Everything seems a bit shit these days

Tools and clutter

I’m not sure where I’m heading with this blog post, so please bear with me. I’m struggling to find ways to put into words what I am feeling at the moment. The following may get a bit sweary.

I guess we could call it entropy. Despite scientific and technological advances over the years, the steady decline of everything seems to be gathering pace. Be it failing services, failing commercial businesses, failing economies, failing schools, everything just seems to be a bit shit these days.

The last couple of posts I’ve made here just add to the general malaise. Who is this government that it runs roughshod over the poor, elderly, and disabled? Why don’t they listen to the collective roar of anguish and anger that’s growing every day in this country? How can we stop them making this country more shitty every day?

I’ve been having some issues with my car this past few months, as happens with older vehicles. The fuel tank developed a leak due to corrosion. I sourced a new tank, it was fitted, but for some reason it still leaked. It wasn’t a big leak, just an annoying one that gave a whiff of petrol fumes when you cornered and meant you couldn’t put more than half a tank full of fuel in. Our mechanic, who is a friend as well as car mender and who fitted the tank, has tried all sorts to remedy the situation, so far unsuccessfully. Unfortunately, he was incapacitated by a knee injury, so his efforts were curtailed somewhat. Meanwhile, the exhaust fell off. I know, it never rains…

Anyway, we decided to book the car in to the bigger garage my friend uses when he can’t manage, to fix the exhaust. While it was on the ramp, it was suggested the tank should be looked at, and fixed if possible. Two birds with one stone and all that. We eventually got the message all was fixed, all was fine and dandy, please come and collect your car and pay the bill.

Driving home, I still got the whiff of petrol when cornering. When I stopped on my drive, I looked underneath, and sure enough the fuel was leaking just as much as before. Suffice it to say, I’ve booked the car back in tomorrow, and I won’t be paying any more for it to be fixed, that’s for sure. It’s a nice shiny exhaust pipe, though.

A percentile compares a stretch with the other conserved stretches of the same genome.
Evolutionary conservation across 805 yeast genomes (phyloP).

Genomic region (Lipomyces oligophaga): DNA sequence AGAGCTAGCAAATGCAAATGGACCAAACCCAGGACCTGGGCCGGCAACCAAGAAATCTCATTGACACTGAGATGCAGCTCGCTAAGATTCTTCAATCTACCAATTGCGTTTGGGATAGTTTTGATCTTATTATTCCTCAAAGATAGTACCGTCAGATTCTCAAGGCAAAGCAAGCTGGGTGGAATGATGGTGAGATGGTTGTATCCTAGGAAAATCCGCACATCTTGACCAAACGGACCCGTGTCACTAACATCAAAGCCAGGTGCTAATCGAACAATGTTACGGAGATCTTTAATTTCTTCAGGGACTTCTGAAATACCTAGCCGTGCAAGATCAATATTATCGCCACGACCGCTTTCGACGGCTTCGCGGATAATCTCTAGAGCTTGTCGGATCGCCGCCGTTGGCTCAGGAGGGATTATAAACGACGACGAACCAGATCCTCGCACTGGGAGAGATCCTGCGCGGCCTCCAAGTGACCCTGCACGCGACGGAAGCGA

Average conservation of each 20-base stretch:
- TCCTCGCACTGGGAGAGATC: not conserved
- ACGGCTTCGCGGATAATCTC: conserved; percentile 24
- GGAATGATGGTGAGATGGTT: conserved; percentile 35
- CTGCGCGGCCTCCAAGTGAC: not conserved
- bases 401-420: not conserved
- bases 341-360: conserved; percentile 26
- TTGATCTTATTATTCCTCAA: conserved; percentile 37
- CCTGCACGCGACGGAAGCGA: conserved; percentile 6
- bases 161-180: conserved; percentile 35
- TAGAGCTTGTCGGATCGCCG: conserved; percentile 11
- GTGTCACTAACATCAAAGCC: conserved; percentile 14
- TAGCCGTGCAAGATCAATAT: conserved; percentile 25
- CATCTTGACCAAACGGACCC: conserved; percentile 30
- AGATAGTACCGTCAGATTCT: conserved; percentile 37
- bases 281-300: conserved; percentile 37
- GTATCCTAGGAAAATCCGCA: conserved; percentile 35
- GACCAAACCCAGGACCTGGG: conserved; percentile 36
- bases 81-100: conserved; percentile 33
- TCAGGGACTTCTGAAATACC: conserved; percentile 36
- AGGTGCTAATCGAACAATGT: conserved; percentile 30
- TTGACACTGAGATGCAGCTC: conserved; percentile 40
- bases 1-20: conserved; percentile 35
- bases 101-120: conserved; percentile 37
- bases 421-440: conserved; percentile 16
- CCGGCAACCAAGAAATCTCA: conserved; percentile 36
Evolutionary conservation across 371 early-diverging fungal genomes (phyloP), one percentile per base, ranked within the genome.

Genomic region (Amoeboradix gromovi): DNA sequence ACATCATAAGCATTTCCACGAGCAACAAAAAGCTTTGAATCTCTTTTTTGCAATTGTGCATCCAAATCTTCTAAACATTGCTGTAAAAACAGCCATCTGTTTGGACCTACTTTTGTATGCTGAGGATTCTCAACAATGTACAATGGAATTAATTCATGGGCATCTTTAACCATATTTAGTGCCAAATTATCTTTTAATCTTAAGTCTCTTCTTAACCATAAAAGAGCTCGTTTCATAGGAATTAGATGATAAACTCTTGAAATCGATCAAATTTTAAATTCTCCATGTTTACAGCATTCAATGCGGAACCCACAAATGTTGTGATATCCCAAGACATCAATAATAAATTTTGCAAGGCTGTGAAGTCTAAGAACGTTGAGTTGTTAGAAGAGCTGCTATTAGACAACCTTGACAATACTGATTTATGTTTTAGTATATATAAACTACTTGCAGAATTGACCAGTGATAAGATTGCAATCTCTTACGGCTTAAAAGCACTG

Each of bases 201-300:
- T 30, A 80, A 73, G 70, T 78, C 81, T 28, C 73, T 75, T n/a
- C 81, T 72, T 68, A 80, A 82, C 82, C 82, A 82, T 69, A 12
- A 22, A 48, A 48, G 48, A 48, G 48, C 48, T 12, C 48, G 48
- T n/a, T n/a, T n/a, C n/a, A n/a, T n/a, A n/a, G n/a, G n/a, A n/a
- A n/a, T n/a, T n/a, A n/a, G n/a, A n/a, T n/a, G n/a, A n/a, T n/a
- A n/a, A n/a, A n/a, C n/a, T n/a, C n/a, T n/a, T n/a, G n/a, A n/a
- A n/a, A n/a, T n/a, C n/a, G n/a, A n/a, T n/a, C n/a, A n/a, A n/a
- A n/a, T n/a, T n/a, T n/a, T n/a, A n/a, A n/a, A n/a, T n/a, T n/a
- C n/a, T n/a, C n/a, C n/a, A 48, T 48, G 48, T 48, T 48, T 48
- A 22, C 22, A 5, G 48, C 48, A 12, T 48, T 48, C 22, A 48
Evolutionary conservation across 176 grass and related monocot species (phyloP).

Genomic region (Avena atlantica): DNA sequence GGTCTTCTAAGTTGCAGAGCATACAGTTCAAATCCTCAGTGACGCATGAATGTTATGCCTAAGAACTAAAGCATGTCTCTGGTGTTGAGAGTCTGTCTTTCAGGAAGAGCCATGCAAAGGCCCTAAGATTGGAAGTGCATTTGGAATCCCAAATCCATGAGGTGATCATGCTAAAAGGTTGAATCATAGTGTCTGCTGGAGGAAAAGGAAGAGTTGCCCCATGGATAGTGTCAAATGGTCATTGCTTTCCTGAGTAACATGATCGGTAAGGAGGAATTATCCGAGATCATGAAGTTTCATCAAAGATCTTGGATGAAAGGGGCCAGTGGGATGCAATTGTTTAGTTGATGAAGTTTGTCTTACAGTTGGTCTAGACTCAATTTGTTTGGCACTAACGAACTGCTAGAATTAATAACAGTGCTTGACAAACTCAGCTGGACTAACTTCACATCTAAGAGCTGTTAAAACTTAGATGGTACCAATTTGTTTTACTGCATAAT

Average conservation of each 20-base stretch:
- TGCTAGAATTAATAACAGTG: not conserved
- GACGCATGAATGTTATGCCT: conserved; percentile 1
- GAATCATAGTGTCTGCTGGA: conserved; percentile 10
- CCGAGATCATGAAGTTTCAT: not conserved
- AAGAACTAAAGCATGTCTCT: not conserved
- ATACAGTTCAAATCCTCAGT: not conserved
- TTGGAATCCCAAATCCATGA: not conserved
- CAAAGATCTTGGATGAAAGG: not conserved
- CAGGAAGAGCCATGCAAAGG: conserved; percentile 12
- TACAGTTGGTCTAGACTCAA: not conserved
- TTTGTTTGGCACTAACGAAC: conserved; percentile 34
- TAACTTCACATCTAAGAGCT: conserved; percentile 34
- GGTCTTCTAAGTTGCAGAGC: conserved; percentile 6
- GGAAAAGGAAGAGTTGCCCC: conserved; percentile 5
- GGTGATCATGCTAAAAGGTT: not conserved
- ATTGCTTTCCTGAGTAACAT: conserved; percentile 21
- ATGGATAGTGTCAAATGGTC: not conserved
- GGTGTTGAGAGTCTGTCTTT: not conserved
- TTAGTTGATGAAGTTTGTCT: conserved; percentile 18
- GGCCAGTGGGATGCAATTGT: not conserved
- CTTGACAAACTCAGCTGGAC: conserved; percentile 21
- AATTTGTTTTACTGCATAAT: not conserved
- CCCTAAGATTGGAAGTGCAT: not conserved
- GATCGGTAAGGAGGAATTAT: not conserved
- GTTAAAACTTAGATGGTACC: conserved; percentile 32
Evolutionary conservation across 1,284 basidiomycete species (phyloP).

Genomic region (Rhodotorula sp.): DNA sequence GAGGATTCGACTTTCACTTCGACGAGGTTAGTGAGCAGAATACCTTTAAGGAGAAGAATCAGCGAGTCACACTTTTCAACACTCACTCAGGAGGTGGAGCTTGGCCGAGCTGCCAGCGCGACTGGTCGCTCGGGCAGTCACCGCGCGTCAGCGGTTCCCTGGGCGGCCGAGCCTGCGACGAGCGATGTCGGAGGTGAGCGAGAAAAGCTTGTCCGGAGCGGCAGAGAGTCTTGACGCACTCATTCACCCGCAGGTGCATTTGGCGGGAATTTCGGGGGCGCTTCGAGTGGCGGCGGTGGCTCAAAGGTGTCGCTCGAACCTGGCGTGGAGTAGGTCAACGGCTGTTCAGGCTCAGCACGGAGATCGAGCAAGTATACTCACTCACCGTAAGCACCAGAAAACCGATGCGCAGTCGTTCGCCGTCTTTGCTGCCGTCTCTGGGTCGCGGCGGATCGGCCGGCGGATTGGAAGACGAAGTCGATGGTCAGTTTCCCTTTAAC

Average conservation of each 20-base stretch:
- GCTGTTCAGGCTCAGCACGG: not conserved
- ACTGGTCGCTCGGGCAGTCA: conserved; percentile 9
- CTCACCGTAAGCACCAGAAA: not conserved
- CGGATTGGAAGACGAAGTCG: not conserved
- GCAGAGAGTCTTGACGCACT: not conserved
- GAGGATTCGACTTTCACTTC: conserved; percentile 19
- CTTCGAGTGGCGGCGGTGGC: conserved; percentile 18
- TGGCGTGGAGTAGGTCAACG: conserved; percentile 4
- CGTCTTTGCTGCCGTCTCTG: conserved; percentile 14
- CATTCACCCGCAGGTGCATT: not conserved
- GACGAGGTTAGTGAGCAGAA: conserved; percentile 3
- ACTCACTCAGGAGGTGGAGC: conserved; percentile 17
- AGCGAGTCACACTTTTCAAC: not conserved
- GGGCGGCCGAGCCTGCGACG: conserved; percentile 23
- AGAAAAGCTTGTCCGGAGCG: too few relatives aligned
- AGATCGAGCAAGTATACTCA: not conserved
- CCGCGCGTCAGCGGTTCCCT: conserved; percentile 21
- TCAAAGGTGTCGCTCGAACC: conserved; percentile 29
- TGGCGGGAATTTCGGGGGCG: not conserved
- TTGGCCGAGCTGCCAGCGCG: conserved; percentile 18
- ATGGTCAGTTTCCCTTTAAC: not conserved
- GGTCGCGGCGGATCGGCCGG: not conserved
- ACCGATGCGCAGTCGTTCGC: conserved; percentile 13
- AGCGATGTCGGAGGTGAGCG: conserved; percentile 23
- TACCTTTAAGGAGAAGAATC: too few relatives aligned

This has all left a somewhat bitter taste in my mouth. As I waited for the washing-up water to drain slowly away down our badly-fitted kitchen sink outfall, I was overcome by a nagging feeling of annoyance that I don’t seem to have nice things any more, and those few nice things I do have never seem to last very long.

Nearly twenty years ago, I had a problem with a car. I was recommended to a garage, and I took the machine along to be looked at. The mechanic, also the proprietor, was a proper one in a boiler suit so ingrained with engine oil it would stand up on its own. You knew the dirt on his hands would never wash out. He was a proper car mechanic, who knew his trade inside and out. Cars came, cars went, and he worked on nine of them for us over the years.

We developed a huge level of trust in Tony. We would roll up with a problem, he’d diagnose it and fix it, and let us know there might be something else starting to wear out but it could wait until the next service. There were one or two issues that cropped up due to silly errors, but they were soon straightened out. We could trust Tony to fix things properly.

Tony eventually retired, and his business was passed on to some of his other mechanics. His business had grown quite a bit down the years, and was pretty successful. We continued to use the garage, but they seemed to be more expensive, they would fail to fix faults we had pointed out, and sometimes make things worse. Eventually, we had to scrap a car because they had completely failed to fix it, and it was in danger of becoming a money pit.

They lost our trust. We don’t use them any more.

It’s a hard thing to find a reliable garage, and while I trust my mechanic friend with the dicky knee, I am not sure I trust those he has to rely on for some mechanical services. I want to trust the garage that hasn’t fixed my fuel tank, though. If they deal with my complaint and actually put it right, I might feel comfortable using them again. We’ll see.

Meanwhile, I shall have to see what I can do about that kitchen sink, and draughty back door, and the myriad other things that are making my life ever so slightly shit at the moment.